Jedi mind tricks only go so far, and the Indians have been forced to trade actual ballplayers to acquire most of their other players. The 2007 Indians won 96 games and came within a game of the World Series; when that team faltered over the next two seasons, Shapiro traded his assets to acquire many of the building blocks for this year’s team.

The Indians struggled out of the gate in 2008 and by July they had sent CC Sabathia to Milwaukee for Matt LaPorta and Michael Brantley, who now start at first base and left field. A similarly disappointing 2009 led to a bigger purge. Catcher Victor Martinez was traded to Boston for Justin Masterson, who has emerged as a legitimate ace this season with a 2.57 ERA. Cliff Lee was auctioned off to the Phillies for no. 3 starter Carlos Carrasco and backup catcher Lou Marson. Mark DeRosa went to St. Louis in a deal for closer Chris Perez.

The 2011 Indians are like Fawkes, the phoenix of Harry Potter fame — they’ve sprung back to life from the ashes of their previous incarnation.

At least, that’s the glass-half-full version of the story. Here’s the flip side: With so much talent acquired so cheaply, the Indians should be dominating their division, and they’re not. Why were the Indians so bereft of quality prospects that, having filled seven lineup slots with players acquired in trades, they still had to go outside the organization to find a starting second and third basemen? They signed Orlando Cabrera even though he was 36 years old and coming off his worst season in a decade; they signed Jack Hannahan when he was 31 and had spent all of last season in the minors.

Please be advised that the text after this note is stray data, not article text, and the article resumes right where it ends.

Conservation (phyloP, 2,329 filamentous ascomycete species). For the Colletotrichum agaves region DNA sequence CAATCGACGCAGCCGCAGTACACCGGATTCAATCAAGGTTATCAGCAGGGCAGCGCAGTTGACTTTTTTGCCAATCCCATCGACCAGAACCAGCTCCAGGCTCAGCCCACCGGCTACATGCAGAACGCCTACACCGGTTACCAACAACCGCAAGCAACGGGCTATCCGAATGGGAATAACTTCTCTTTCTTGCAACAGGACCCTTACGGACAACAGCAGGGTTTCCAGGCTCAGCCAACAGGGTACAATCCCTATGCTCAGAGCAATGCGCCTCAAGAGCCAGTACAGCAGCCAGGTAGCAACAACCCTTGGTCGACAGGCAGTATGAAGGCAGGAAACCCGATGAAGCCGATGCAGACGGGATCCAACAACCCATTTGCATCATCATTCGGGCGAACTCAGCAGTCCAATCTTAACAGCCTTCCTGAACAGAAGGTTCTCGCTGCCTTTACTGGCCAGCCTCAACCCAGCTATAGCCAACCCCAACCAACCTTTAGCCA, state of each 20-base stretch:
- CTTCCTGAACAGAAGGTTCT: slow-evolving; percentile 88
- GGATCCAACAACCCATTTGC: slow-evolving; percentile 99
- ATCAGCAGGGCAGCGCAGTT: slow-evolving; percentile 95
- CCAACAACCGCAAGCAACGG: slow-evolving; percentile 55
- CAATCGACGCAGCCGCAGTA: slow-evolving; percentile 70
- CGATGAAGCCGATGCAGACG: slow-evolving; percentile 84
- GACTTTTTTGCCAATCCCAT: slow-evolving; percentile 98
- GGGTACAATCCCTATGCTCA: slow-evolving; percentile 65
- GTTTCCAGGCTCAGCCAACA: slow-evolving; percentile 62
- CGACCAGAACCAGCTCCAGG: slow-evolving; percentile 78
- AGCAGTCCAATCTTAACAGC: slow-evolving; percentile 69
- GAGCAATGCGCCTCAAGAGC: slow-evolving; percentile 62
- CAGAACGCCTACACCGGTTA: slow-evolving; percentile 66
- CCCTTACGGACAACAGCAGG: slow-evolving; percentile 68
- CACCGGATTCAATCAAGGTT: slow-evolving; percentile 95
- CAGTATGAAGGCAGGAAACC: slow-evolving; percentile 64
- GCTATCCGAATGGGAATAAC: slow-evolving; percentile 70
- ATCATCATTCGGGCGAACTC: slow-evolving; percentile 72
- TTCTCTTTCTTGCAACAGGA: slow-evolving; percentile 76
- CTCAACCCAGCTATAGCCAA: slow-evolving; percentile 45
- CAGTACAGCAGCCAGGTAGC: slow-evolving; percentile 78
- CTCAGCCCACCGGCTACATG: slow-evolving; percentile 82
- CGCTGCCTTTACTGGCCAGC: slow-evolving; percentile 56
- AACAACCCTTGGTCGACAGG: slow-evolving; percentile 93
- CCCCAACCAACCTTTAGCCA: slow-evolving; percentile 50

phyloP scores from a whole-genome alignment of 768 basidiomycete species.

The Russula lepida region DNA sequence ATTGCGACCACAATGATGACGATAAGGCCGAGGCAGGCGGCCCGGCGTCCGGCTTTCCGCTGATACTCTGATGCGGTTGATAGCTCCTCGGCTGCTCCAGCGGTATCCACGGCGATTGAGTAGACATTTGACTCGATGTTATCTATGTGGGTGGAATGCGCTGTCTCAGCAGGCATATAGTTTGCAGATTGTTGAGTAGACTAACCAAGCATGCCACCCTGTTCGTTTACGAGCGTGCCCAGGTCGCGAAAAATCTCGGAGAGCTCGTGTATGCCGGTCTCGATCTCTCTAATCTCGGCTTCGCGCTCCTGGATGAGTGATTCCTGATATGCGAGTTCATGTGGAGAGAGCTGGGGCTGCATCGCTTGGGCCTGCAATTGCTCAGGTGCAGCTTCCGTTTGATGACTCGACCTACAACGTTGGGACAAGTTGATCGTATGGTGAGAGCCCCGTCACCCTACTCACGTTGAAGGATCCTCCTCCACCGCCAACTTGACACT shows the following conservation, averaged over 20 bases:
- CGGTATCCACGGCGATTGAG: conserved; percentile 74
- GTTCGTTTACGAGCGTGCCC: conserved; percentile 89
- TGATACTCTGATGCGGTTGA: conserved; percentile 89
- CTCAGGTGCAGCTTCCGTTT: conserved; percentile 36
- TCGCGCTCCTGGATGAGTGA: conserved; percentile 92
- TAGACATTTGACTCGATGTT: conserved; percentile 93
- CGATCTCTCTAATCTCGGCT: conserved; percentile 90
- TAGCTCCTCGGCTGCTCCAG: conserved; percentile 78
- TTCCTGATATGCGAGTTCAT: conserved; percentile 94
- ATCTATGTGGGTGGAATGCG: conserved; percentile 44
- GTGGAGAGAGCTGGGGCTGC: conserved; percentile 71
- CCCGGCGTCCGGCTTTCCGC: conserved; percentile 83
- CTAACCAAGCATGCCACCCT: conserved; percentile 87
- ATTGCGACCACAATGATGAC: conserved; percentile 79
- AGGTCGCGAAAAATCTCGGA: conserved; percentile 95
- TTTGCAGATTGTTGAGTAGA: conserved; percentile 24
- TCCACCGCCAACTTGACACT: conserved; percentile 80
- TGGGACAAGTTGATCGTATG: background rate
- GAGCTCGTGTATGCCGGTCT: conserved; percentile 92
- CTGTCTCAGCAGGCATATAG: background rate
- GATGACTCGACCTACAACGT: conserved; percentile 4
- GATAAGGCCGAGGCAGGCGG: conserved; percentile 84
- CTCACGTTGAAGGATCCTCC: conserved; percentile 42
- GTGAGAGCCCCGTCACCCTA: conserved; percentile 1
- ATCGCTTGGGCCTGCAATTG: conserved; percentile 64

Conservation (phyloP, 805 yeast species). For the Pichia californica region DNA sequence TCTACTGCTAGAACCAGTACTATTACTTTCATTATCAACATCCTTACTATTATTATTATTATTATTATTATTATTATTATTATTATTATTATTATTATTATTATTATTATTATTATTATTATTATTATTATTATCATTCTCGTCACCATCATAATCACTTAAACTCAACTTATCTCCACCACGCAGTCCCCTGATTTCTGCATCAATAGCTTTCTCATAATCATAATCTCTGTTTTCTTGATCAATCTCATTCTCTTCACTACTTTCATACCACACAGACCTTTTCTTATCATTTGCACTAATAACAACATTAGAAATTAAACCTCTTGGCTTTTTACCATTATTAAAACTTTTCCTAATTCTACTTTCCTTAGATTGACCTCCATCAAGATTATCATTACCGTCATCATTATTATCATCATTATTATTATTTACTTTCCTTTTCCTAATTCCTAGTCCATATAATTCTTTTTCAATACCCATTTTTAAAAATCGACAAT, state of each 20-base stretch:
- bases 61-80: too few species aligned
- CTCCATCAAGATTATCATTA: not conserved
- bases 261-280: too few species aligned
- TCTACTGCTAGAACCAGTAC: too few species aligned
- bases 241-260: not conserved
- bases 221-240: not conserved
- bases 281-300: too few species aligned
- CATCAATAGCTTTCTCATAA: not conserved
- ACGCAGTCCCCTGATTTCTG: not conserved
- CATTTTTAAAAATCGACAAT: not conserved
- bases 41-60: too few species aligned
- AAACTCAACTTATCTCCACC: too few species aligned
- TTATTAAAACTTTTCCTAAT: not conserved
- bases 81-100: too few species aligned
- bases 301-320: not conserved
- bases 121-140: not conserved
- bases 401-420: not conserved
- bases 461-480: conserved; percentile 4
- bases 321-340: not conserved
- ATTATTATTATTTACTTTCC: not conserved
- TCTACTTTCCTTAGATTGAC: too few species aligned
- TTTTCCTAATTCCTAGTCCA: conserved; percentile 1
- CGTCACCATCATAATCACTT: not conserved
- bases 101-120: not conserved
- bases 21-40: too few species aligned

The answer is simple, if a little disconcerting: The Indians’ performance in the draft has been every bit as bad as their trade record has been sterling. In 1998, the Indians selected Sabathia with their first pick. Cleveland hasn’t signed an above-average draft pick since.

Quick: Who are Will Hartley, Corey Smith, Dan Denham, Jeremy Guthrie, Michael Aubrey, Jeremy Sowers, Trevor Crowe, David Huff, and Beau Mills? They are the Indians’ first picks in every draft from 1999 to 2007. If you recognized them, you must be a Tribe fan. Also, you need to put down the Xanax.